The flight via Frankfurt with Lufthansa was 364 € both ways and the most expensive option.

The train costs 293 € both ways and is only slightly more expensive than the EasyJet option.

So here I am in the TGV from Karlsruhe to Paris EST, going at 310km/h with tons of legroom, no limit on baggage, a free seat next to me and pretty decent wifi (you hear that Deutsche Bahn?). Being in the EU (brilliant concept btw) I can use my personal hotspot without any issues if the wifi fails and it already feels quite productive in here.

Ok, let's be fair. This trip isn't as straight-forward as it seems from the paragraph above. I have to change trains 4 times. In Heidelberg, Karlsruhe, Paris and London. That is an uncomfortable number of points of failure. But luckily I already passed the first two with only 15 minutes to switch trains. The next two will give me an hour each. That's an interesting fact about this trip: I spend 2.5 hours on train stations. I see room for improvement there. 7 hours from Neckargemünd to Nottingham. It's doable :)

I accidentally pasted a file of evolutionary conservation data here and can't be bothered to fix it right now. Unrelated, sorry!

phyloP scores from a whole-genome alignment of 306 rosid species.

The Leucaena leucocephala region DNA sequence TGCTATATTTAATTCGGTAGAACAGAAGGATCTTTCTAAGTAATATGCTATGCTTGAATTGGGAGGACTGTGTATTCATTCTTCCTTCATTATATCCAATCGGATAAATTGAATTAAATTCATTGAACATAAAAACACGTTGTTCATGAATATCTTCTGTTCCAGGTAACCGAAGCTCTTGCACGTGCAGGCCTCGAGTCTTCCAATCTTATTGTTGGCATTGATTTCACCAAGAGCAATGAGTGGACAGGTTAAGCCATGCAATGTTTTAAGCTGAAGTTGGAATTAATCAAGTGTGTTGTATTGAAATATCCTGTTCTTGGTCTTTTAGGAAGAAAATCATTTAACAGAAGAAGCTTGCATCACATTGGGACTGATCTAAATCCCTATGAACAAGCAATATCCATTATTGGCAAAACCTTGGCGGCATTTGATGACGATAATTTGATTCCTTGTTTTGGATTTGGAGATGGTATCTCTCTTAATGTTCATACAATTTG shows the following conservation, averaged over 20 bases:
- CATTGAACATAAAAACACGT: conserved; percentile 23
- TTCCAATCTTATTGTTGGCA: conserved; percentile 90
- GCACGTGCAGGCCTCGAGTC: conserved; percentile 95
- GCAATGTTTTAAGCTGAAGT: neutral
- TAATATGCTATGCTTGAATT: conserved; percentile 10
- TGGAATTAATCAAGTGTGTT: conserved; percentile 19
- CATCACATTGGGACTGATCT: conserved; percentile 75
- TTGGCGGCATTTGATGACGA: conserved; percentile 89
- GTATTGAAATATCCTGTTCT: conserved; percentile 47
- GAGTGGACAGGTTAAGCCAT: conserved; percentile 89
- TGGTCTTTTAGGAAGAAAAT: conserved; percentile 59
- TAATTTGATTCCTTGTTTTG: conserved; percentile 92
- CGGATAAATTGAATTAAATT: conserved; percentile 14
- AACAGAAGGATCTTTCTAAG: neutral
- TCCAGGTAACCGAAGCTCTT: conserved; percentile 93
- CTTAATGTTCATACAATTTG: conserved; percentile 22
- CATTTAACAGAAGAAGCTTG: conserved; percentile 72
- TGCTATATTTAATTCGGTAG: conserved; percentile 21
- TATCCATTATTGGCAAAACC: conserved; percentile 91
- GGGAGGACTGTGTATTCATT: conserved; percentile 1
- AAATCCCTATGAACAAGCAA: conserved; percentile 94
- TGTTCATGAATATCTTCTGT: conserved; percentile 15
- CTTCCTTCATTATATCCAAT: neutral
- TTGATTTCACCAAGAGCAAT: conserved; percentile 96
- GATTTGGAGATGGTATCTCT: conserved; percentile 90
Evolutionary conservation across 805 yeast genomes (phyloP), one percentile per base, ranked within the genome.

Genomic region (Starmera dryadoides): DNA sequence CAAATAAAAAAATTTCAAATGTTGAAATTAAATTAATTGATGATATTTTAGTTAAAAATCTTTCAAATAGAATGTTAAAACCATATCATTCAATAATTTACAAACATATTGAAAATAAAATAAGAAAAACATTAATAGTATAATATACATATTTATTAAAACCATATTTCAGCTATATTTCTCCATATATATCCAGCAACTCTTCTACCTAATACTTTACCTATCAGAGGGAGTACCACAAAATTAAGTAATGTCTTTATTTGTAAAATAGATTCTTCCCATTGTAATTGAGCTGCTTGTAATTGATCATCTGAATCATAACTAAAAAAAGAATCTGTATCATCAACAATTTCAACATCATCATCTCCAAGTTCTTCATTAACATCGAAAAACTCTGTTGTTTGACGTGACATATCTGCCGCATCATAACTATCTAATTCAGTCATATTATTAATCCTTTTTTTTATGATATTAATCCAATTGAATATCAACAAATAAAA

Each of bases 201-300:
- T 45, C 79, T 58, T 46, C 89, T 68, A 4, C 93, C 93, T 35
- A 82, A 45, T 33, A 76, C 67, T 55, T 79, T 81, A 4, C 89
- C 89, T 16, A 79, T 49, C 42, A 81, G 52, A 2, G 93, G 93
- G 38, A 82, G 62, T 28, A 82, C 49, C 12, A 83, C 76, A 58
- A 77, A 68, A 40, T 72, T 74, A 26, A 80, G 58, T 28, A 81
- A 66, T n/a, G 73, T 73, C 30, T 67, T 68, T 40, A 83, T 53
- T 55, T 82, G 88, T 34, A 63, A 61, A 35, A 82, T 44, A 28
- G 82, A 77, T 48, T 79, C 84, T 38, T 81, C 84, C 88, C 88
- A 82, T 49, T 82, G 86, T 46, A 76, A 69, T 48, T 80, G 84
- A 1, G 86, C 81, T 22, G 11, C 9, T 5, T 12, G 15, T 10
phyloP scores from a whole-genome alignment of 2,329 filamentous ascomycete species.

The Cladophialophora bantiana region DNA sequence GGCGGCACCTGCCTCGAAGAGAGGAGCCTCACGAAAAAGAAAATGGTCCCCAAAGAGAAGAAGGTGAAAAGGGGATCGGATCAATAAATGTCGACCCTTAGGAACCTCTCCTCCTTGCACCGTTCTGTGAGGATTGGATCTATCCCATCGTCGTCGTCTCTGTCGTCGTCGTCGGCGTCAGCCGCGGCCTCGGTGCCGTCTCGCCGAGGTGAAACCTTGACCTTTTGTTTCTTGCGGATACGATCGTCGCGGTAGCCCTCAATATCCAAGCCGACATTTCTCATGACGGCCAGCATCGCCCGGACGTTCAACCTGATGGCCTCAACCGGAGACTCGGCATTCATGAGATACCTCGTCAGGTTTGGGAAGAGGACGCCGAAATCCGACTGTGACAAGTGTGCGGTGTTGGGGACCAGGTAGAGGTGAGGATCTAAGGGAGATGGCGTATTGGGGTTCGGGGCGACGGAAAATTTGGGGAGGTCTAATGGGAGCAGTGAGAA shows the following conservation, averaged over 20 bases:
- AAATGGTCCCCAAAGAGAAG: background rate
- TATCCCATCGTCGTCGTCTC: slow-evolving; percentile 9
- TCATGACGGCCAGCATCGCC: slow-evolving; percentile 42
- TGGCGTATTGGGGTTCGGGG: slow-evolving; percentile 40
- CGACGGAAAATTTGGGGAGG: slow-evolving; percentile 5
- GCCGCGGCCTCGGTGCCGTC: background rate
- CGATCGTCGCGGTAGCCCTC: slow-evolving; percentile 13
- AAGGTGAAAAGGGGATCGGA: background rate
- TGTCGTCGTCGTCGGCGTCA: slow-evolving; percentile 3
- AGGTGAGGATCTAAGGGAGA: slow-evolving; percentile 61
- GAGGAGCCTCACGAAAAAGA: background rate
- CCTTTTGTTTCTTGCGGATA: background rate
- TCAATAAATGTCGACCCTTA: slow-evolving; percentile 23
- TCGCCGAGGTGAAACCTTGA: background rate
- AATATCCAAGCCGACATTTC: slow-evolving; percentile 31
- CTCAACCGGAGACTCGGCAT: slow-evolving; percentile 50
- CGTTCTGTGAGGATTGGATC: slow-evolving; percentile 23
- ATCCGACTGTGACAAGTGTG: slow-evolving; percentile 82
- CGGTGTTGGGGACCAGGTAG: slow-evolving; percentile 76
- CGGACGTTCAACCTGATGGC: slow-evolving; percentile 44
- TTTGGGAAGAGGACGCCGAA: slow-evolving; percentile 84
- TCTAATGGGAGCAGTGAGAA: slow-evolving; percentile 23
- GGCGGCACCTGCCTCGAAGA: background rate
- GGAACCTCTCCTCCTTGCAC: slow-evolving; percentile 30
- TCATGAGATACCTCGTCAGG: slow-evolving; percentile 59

What really shocked me are the prices and how fast the connections are from Karlsruhe to Paris (2.5 hours) and from Paris to London (1.5 hours). You can get both trips for around 39 € (one-way) if you book early. That's absolutely amazing if you ask me.

I'm not in Nottingham yet and it still might end with unpleasent surprises, but I'm already massively enjoying this guilt-free trip. It also showed me not to dismiss longer train connections too early because of length or cost. Especially for family vacations! As much as I love to hate the Deutsche Bahn for all the weird situations I had in German trains, as much do I still enjoy travelling without sitting behind the wheel or being flung in the air in a metal tube.

Are such kind of trips the solution to our climate emergency? Of course not! But I think it's time to do a few things differently than before and be more considerate about daily decisions.